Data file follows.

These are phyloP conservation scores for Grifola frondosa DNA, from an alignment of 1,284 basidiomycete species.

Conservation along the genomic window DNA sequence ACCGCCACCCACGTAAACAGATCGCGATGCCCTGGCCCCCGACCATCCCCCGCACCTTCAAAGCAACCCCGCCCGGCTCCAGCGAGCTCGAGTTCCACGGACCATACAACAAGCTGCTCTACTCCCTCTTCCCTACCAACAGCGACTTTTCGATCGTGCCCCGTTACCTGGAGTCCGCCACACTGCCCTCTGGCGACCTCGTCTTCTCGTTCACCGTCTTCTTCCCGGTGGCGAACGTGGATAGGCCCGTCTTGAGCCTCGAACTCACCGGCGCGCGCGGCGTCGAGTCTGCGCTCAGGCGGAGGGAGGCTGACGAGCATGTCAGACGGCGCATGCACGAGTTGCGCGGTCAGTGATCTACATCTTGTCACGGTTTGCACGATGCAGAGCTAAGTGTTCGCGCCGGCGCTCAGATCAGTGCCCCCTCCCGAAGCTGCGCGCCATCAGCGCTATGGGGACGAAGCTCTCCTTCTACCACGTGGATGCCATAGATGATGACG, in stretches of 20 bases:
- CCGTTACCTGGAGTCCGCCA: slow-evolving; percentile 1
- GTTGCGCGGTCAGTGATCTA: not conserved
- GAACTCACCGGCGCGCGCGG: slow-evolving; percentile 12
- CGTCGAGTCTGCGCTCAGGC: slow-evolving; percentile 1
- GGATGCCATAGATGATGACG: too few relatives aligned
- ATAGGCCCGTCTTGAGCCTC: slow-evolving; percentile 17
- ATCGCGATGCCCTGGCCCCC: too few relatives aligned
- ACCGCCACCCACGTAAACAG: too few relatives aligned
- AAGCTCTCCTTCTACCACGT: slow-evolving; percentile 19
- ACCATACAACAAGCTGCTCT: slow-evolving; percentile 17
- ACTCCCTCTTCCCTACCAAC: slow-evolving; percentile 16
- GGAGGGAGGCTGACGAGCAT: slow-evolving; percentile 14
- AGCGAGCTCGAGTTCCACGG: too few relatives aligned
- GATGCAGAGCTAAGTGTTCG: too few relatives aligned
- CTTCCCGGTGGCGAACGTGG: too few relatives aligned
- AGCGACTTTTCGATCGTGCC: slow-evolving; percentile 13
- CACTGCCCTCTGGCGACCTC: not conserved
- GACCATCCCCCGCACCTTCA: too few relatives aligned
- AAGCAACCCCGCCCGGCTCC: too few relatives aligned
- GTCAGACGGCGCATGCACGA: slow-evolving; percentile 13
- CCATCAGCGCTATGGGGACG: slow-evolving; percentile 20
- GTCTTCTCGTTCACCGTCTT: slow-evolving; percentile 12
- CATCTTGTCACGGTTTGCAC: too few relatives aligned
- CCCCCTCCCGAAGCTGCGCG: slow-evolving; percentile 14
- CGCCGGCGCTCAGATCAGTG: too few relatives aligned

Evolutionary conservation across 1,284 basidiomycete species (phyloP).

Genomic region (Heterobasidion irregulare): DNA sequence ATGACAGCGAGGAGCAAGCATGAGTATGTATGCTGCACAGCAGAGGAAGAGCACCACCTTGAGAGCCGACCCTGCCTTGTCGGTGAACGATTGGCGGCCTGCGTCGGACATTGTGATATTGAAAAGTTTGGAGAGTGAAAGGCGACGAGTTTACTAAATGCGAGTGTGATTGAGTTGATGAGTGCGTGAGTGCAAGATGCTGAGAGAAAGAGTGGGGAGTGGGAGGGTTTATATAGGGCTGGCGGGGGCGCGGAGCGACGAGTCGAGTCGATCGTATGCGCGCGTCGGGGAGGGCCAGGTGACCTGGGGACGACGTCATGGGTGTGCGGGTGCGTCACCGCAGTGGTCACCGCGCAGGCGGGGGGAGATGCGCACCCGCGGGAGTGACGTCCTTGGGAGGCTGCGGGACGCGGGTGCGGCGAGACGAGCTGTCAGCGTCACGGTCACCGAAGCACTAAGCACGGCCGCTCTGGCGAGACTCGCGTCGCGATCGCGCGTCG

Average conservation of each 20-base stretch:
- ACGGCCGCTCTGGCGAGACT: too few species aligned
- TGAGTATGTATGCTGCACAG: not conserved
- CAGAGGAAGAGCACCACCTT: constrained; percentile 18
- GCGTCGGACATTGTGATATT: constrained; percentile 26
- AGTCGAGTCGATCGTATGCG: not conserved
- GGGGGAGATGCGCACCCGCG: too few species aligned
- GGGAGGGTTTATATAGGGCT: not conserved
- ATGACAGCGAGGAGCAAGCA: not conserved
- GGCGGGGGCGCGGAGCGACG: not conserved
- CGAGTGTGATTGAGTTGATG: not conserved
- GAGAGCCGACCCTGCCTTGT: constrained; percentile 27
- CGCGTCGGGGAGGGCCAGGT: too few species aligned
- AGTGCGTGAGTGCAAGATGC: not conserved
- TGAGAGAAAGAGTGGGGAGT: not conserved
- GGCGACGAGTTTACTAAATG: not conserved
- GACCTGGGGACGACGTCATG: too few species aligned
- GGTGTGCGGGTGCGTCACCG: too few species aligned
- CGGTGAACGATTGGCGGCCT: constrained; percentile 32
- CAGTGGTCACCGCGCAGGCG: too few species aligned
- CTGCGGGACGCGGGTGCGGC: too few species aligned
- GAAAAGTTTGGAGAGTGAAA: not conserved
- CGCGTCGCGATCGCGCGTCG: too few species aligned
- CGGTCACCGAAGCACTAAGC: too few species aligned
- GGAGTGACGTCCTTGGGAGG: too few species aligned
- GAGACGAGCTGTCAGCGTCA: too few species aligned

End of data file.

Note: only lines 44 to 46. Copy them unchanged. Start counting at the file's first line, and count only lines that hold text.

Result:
- TGAGAGAAAGAGTGGGGAGT: not conserved
- GGCGACGAGTTTACTAAATG: not conserved
- GACCTGGGGACGACGTCATG: too few species aligned